Survivors of many common cancers enjoy a mental and physical health-related quality of life equal to that of adults who have not had cancer, but survivors of other cancers are in poorer health, according to results published in Cancer Epidemiology, Biomarkers & Prevention, a journal of the American Association for Cancer Research.
"We did not have a good sense of how cancer survivors across the United States were faring after their cancer diagnosis and immediate treatment," said Kathryn E. Weaver, Ph.D., M.P.H., assistant professor at Wake Forest Baptist Medical Center in Winston-Salem, N.C. "We set out to address this issue by estimating the number and percent of cancer survivors in the United States with poor physical and mental health and compared them to adults who have never had a cancer diagnosis."
Weaver and colleagues from the National Cancer Institute (NCI) and the Centers for Disease Control and Prevention (CDC) analyzed data from the 2010 National Health Interview Survey, a large survey conducted by the CDC to track trends in illness and disability in the United States. They identified a cohort of 1,822 cancer survivors and compared them with 24,804 adults with no history of cancer.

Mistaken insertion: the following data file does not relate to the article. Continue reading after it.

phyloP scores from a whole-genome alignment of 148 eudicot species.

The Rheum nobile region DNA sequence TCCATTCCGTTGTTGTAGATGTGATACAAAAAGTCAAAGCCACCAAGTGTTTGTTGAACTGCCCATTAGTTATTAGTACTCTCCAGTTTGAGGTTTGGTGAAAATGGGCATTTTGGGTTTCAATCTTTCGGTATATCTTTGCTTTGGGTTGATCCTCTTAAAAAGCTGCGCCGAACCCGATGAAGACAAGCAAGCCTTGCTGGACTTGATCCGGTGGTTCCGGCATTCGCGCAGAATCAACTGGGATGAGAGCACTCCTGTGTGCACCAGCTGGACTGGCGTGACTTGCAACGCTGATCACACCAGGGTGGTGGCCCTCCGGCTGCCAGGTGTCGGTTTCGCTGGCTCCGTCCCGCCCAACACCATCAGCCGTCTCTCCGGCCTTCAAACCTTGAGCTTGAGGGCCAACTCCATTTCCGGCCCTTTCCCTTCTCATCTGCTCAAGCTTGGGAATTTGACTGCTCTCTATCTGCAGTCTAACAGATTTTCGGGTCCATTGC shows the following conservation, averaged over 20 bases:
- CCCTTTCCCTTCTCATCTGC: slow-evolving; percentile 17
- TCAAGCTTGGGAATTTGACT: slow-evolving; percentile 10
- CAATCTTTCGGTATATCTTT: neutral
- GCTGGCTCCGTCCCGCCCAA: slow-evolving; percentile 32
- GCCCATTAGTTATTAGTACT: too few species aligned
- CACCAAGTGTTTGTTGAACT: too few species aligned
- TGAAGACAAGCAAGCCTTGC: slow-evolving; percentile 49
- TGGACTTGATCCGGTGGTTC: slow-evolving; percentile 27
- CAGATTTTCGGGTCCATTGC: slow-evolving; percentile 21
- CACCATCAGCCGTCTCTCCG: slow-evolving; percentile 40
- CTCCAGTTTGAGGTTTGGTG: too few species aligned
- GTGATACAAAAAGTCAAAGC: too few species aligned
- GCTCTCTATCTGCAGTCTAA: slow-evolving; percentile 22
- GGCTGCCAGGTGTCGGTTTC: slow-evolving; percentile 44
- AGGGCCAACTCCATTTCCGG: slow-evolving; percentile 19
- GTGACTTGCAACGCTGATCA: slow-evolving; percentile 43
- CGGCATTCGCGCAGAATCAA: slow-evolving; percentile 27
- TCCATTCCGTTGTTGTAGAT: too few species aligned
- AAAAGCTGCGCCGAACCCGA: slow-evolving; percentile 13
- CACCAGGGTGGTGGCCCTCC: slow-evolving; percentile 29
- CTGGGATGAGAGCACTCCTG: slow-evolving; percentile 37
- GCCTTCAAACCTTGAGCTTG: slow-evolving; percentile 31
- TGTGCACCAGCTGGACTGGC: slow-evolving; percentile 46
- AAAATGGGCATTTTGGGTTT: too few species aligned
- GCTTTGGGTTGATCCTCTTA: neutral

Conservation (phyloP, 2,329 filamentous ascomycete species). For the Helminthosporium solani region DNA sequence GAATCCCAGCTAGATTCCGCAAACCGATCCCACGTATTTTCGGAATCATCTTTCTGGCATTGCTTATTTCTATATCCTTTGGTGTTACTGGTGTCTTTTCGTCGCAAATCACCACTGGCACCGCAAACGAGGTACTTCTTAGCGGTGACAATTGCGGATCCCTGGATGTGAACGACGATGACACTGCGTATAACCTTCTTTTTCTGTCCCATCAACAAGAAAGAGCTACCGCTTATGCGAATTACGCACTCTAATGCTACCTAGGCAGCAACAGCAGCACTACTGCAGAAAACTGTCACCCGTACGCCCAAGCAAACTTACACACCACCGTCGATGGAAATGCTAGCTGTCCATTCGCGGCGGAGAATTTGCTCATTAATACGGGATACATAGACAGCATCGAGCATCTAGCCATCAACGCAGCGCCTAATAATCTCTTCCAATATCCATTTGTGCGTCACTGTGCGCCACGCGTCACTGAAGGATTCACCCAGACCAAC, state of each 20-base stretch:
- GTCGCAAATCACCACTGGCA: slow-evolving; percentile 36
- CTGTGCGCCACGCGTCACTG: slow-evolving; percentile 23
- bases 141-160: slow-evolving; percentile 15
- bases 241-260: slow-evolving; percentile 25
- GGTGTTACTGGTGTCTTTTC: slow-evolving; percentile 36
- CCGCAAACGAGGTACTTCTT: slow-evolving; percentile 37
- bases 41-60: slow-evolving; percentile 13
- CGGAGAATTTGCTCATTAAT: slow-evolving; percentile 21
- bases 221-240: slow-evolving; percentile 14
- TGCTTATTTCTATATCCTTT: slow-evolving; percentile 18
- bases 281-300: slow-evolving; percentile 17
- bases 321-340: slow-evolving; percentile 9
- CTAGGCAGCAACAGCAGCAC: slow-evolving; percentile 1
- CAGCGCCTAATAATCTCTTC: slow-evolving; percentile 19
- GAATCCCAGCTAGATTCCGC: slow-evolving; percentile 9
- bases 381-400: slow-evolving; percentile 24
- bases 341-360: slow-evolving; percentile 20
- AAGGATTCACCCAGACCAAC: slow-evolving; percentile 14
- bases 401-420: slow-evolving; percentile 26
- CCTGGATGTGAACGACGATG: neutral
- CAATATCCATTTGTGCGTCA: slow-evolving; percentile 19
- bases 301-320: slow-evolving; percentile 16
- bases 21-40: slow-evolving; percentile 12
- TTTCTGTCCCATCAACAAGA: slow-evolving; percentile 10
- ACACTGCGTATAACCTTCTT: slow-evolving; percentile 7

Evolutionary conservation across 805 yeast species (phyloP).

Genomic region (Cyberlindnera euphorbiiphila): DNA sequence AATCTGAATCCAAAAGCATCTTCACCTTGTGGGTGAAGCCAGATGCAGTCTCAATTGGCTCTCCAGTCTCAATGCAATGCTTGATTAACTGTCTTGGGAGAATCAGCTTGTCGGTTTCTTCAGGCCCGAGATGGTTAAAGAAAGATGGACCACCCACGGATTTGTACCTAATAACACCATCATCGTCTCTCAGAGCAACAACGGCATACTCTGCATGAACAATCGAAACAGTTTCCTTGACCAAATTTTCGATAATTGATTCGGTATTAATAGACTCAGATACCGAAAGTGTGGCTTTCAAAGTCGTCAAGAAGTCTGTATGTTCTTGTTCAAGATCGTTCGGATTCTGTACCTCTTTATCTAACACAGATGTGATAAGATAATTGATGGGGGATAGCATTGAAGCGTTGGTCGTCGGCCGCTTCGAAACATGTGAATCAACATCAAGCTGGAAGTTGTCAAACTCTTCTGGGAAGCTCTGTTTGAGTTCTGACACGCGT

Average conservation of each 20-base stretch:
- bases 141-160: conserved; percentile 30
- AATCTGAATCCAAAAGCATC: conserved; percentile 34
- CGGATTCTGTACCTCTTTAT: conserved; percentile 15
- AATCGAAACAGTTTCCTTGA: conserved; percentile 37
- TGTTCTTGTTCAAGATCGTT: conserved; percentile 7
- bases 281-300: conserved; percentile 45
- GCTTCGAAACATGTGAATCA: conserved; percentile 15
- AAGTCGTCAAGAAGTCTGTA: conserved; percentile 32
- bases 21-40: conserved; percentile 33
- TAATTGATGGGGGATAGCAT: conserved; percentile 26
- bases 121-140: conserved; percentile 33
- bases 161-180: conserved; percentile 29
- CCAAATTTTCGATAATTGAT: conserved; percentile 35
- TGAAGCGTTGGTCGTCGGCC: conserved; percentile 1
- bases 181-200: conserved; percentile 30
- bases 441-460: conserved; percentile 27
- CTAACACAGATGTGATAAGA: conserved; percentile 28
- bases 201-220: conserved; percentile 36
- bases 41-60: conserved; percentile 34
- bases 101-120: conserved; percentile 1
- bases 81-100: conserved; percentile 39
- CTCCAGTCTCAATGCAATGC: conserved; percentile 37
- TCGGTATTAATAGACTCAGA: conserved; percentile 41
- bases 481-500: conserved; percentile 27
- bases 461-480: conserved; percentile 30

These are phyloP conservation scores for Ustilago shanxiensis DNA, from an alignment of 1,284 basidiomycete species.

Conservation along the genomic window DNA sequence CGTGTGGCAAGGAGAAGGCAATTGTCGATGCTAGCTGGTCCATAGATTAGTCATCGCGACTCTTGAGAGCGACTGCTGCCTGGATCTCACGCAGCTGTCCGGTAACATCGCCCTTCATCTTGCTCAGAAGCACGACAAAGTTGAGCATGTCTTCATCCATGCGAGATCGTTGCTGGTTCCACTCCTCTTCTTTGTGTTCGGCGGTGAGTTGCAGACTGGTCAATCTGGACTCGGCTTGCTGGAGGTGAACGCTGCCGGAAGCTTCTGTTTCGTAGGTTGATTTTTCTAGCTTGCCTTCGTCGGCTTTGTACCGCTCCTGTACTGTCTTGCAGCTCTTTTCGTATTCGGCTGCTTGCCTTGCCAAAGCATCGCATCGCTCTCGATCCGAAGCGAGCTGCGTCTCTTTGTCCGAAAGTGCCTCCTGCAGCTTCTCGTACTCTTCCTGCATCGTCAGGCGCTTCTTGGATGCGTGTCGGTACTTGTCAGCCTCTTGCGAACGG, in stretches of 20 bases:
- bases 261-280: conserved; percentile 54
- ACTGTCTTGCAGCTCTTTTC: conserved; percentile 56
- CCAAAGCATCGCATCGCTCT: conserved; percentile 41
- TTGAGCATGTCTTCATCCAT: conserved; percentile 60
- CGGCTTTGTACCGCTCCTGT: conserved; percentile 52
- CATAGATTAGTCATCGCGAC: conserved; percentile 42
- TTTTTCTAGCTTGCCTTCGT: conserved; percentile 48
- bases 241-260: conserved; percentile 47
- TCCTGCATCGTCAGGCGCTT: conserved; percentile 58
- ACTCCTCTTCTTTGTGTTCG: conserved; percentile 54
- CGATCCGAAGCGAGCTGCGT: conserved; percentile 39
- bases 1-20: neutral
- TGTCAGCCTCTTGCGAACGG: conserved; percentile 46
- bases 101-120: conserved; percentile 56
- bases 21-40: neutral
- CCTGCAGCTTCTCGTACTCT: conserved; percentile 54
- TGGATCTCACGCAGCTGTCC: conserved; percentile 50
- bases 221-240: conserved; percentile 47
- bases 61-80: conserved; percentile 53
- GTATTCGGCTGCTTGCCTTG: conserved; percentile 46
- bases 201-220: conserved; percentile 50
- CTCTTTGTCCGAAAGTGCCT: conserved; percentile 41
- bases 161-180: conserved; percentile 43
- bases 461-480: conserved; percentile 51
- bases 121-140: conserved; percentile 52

Patient-reported, health-related quality of life was assessed using the 10-item Patient-Reported Outcomes Measurement Information System Global Health Scale (PROMIS Global 10). This tool allows researchers to measure, from the patient perspective, health outcomes like physical functioning, depression, pain and fatigue.
After adjusting for gender, race/ethnicity, education and other medical conditions, it was found that the most recent form of cancer a patient was diagnosed with was significantly related to health-related quality of life. Survivors of breast cancer, prostate cancer and melanoma had a health-related quality of life equivalent to or better than adults with no cancer history.